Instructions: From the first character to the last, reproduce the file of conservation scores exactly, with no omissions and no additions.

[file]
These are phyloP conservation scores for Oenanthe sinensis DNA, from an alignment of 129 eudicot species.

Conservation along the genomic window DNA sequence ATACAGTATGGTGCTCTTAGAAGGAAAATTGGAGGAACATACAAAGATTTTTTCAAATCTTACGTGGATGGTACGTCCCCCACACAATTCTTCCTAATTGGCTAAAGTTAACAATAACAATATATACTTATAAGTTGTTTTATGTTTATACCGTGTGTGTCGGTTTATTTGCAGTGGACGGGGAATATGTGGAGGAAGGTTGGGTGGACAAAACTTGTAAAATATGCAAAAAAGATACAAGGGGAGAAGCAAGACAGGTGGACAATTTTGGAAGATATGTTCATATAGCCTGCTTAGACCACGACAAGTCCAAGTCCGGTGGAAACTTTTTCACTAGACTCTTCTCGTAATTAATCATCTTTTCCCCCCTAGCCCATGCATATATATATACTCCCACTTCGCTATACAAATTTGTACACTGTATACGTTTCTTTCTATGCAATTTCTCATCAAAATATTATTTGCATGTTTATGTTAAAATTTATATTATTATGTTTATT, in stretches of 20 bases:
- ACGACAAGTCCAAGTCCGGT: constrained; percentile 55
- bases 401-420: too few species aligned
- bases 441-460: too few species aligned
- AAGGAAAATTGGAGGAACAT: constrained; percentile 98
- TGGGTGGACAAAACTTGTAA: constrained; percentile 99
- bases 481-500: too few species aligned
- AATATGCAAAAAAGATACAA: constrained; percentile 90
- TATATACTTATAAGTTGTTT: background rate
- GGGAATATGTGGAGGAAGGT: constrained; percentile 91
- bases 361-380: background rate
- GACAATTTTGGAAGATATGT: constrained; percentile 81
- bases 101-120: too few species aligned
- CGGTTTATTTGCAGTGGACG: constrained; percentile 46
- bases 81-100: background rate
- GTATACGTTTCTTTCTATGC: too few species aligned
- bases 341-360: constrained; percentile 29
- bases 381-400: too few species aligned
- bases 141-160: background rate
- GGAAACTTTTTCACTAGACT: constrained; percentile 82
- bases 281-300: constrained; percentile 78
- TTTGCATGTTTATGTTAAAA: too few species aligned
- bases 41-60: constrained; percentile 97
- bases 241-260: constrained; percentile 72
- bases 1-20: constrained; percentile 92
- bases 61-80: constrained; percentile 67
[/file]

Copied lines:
These are phyloP conservation scores for Oenanthe sinensis DNA, from an alignment of 129 eudicot species.

Conservation along the genomic window DNA sequence ATACAGTATGGTGCTCTTAGAAGGAAAATTGGAGGAACATACAAAGATTTTTTCAAATCTTACGTGGATGGTACGTCCCCCACACAATTCTTCCTAATTGGCTAAAGTTAACAATAACAATATATACTTATAAGTTGTTTTATGTTTATACCGTGTGTGTCGGTTTATTTGCAGTGGACGGGGAATATGTGGAGGAAGGTTGGGTGGACAAAACTTGTAAAATATGCAAAAAAGATACAAGGGGAGAAGCAAGACAGGTGGACAATTTTGGAAGATATGTTCATATAGCCTGCTTAGACCACGACAAGTCCAAGTCCGGTGGAAACTTTTTCACTAGACTCTTCTCGTAATTAATCATCTTTTCCCCCCTAGCCCATGCATATATATATACTCCCACTTCGCTATACAAATTTGTACACTGTATACGTTTCTTTCTATGCAATTTCTCATCAAAATATTATTTGCATGTTTATGTTAAAATTTATATTATTATGTTTATT, in stretches of 20 bases:
- ACGACAAGTCCAAGTCCGGT: constrained; percentile 55
- bases 401-420: too few species aligned
- bases 441-460: too few species aligned
- AAGGAAAATTGGAGGAACAT: constrained; percentile 98
- TGGGTGGACAAAACTTGTAA: constrained; percentile 99
- bases 481-500: too few species aligned
- AATATGCAAAAAAGATACAA: constrained; percentile 90
- TATATACTTATAAGTTGTTT: background rate
- GGGAATATGTGGAGGAAGGT: constrained; percentile 91
- bases 361-380: background rate
- GACAATTTTGGAAGATATGT: constrained; percentile 81
- bases 101-120: too few species aligned
- CGGTTTATTTGCAGTGGACG: constrained; percentile 46
- bases 81-100: background rate
- GTATACGTTTCTTTCTATGC: too few species aligned
- bases 341-360: constrained; percentile 29
- bases 381-400: too few species aligned
- bases 141-160: background rate
- GGAAACTTTTTCACTAGACT: constrained; percentile 82
- bases 281-300: constrained; percentile 78
- TTTGCATGTTTATGTTAAAA: too few species aligned
- bases 41-60: constrained; percentile 97
- bases 241-260: constrained; percentile 72
- bases 1-20: constrained; percentile 92
- bases 61-80: constrained; percentile 67